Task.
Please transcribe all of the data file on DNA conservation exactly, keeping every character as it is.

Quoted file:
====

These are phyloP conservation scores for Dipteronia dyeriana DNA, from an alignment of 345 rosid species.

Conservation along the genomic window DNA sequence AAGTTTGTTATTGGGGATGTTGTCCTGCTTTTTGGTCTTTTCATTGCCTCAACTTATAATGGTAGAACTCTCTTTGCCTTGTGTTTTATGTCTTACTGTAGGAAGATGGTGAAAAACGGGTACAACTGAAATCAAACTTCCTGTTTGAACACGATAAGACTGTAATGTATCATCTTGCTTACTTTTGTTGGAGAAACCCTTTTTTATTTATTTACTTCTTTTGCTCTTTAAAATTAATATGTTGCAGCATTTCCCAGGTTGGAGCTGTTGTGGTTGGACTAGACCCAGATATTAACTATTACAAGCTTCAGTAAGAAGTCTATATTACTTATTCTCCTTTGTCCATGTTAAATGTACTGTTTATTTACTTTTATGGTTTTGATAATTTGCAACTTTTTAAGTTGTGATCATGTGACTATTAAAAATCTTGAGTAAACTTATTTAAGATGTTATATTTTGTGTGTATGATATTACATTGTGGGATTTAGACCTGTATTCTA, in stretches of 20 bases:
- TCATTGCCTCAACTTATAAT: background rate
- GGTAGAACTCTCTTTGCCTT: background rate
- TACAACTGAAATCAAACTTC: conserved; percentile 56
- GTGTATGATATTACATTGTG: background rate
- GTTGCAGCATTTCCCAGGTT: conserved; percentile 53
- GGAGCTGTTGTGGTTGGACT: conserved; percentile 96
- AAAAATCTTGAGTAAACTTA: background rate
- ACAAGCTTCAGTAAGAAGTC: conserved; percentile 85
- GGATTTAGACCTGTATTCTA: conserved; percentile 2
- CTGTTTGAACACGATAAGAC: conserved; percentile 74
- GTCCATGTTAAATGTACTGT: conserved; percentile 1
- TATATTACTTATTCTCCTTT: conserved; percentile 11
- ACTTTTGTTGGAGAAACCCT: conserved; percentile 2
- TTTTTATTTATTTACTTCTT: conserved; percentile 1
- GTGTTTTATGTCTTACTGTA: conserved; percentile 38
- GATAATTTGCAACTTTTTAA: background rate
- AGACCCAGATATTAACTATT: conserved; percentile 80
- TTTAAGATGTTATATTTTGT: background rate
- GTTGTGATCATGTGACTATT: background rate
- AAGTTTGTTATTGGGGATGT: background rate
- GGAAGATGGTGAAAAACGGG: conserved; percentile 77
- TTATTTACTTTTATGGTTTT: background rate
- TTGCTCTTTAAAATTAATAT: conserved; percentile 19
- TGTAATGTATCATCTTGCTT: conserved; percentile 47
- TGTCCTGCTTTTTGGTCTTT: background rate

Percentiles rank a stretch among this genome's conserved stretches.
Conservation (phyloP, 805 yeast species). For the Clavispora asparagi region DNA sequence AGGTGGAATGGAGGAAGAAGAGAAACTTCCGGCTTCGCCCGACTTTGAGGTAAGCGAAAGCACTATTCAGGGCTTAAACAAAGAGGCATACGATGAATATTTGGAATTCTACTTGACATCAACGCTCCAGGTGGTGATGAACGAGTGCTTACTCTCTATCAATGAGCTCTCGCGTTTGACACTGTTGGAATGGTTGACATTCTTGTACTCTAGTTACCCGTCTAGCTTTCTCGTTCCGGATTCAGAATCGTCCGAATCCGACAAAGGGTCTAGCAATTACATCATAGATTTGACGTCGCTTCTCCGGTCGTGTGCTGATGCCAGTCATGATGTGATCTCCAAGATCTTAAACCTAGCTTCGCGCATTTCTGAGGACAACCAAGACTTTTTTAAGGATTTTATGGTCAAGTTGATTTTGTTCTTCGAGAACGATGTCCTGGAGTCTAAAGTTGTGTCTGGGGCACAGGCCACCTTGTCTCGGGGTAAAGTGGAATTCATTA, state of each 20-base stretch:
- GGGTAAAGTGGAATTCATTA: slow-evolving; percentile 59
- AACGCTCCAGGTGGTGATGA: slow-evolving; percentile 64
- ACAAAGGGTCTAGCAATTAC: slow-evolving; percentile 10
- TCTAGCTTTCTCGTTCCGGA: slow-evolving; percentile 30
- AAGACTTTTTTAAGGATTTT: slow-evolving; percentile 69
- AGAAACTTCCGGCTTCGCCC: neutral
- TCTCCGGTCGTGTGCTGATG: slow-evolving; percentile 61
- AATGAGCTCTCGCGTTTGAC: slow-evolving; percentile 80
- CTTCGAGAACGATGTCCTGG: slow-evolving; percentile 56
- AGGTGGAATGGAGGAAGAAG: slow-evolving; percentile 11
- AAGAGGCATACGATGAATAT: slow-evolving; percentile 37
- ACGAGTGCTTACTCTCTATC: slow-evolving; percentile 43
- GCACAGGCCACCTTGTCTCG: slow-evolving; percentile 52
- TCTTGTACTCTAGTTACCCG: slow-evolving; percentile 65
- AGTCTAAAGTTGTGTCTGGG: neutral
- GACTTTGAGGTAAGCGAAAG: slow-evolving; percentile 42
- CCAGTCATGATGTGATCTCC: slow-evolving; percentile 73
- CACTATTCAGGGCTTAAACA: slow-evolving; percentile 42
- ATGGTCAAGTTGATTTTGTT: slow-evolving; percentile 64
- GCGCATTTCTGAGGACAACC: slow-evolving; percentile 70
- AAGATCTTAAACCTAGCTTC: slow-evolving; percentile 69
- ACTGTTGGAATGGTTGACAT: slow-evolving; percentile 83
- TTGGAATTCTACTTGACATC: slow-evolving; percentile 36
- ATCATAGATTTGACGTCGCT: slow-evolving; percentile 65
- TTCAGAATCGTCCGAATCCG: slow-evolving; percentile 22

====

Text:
These are phyloP conservation scores for Dipteronia dyeriana DNA, from an alignment of 345 rosid species.

Conservation along the genomic window DNA sequence AAGTTTGTTATTGGGGATGTTGTCCTGCTTTTTGGTCTTTTCATTGCCTCAACTTATAATGGTAGAACTCTCTTTGCCTTGTGTTTTATGTCTTACTGTAGGAAGATGGTGAAAAACGGGTACAACTGAAATCAAACTTCCTGTTTGAACACGATAAGACTGTAATGTATCATCTTGCTTACTTTTGTTGGAGAAACCCTTTTTTATTTATTTACTTCTTTTGCTCTTTAAAATTAATATGTTGCAGCATTTCCCAGGTTGGAGCTGTTGTGGTTGGACTAGACCCAGATATTAACTATTACAAGCTTCAGTAAGAAGTCTATATTACTTATTCTCCTTTGTCCATGTTAAATGTACTGTTTATTTACTTTTATGGTTTTGATAATTTGCAACTTTTTAAGTTGTGATCATGTGACTATTAAAAATCTTGAGTAAACTTATTTAAGATGTTATATTTTGTGTGTATGATATTACATTGTGGGATTTAGACCTGTATTCTA, in stretches of 20 bases:
- TCATTGCCTCAACTTATAAT: background rate
- GGTAGAACTCTCTTTGCCTT: background rate
- TACAACTGAAATCAAACTTC: conserved; percentile 56
- GTGTATGATATTACATTGTG: background rate
- GTTGCAGCATTTCCCAGGTT: conserved; percentile 53
- GGAGCTGTTGTGGTTGGACT: conserved; percentile 96
- AAAAATCTTGAGTAAACTTA: background rate
- ACAAGCTTCAGTAAGAAGTC: conserved; percentile 85
- GGATTTAGACCTGTATTCTA: conserved; percentile 2
- CTGTTTGAACACGATAAGAC: conserved; percentile 74
- GTCCATGTTAAATGTACTGT: conserved; percentile 1
- TATATTACTTATTCTCCTTT: conserved; percentile 11
- ACTTTTGTTGGAGAAACCCT: conserved; percentile 2
- TTTTTATTTATTTACTTCTT: conserved; percentile 1
- GTGTTTTATGTCTTACTGTA: conserved; percentile 38
- GATAATTTGCAACTTTTTAA: background rate
- AGACCCAGATATTAACTATT: conserved; percentile 80
- TTTAAGATGTTATATTTTGT: background rate
- GTTGTGATCATGTGACTATT: background rate
- AAGTTTGTTATTGGGGATGT: background rate
- GGAAGATGGTGAAAAACGGG: conserved; percentile 77
- TTATTTACTTTTATGGTTTT: background rate
- TTGCTCTTTAAAATTAATAT: conserved; percentile 19
- TGTAATGTATCATCTTGCTT: conserved; percentile 47
- TGTCCTGCTTTTTGGTCTTT: background rate

Percentiles rank a stretch among this genome's conserved stretches.
Conservation (phyloP, 805 yeast species). For the Clavispora asparagi region DNA sequence AGGTGGAATGGAGGAAGAAGAGAAACTTCCGGCTTCGCCCGACTTTGAGGTAAGCGAAAGCACTATTCAGGGCTTAAACAAAGAGGCATACGATGAATATTTGGAATTCTACTTGACATCAACGCTCCAGGTGGTGATGAACGAGTGCTTACTCTCTATCAATGAGCTCTCGCGTTTGACACTGTTGGAATGGTTGACATTCTTGTACTCTAGTTACCCGTCTAGCTTTCTCGTTCCGGATTCAGAATCGTCCGAATCCGACAAAGGGTCTAGCAATTACATCATAGATTTGACGTCGCTTCTCCGGTCGTGTGCTGATGCCAGTCATGATGTGATCTCCAAGATCTTAAACCTAGCTTCGCGCATTTCTGAGGACAACCAAGACTTTTTTAAGGATTTTATGGTCAAGTTGATTTTGTTCTTCGAGAACGATGTCCTGGAGTCTAAAGTTGTGTCTGGGGCACAGGCCACCTTGTCTCGGGGTAAAGTGGAATTCATTA, state of each 20-base stretch:
- GGGTAAAGTGGAATTCATTA: slow-evolving; percentile 59
- AACGCTCCAGGTGGTGATGA: slow-evolving; percentile 64
- ACAAAGGGTCTAGCAATTAC: slow-evolving; percentile 10
- TCTAGCTTTCTCGTTCCGGA: slow-evolving; percentile 30
- AAGACTTTTTTAAGGATTTT: slow-evolving; percentile 69
- AGAAACTTCCGGCTTCGCCC: neutral
- TCTCCGGTCGTGTGCTGATG: slow-evolving; percentile 61
- AATGAGCTCTCGCGTTTGAC: slow-evolving; percentile 80
- CTTCGAGAACGATGTCCTGG: slow-evolving; percentile 56
- AGGTGGAATGGAGGAAGAAG: slow-evolving; percentile 11
- AAGAGGCATACGATGAATAT: slow-evolving; percentile 37
- ACGAGTGCTTACTCTCTATC: slow-evolving; percentile 43
- GCACAGGCCACCTTGTCTCG: slow-evolving; percentile 52
- TCTTGTACTCTAGTTACCCG: slow-evolving; percentile 65
- AGTCTAAAGTTGTGTCTGGG: neutral
- GACTTTGAGGTAAGCGAAAG: slow-evolving; percentile 42
- CCAGTCATGATGTGATCTCC: slow-evolving; percentile 73
- CACTATTCAGGGCTTAAACA: slow-evolving; percentile 42
- ATGGTCAAGTTGATTTTGTT: slow-evolving; percentile 64
- GCGCATTTCTGAGGACAACC: slow-evolving; percentile 70
- AAGATCTTAAACCTAGCTTC: slow-evolving; percentile 69
- ACTGTTGGAATGGTTGACAT: slow-evolving; percentile 83
- TTGGAATTCTACTTGACATC: slow-evolving; percentile 36
- ATCATAGATTTGACGTCGCT: slow-evolving; percentile 65
- TTCAGAATCGTCCGAATCCG: slow-evolving; percentile 22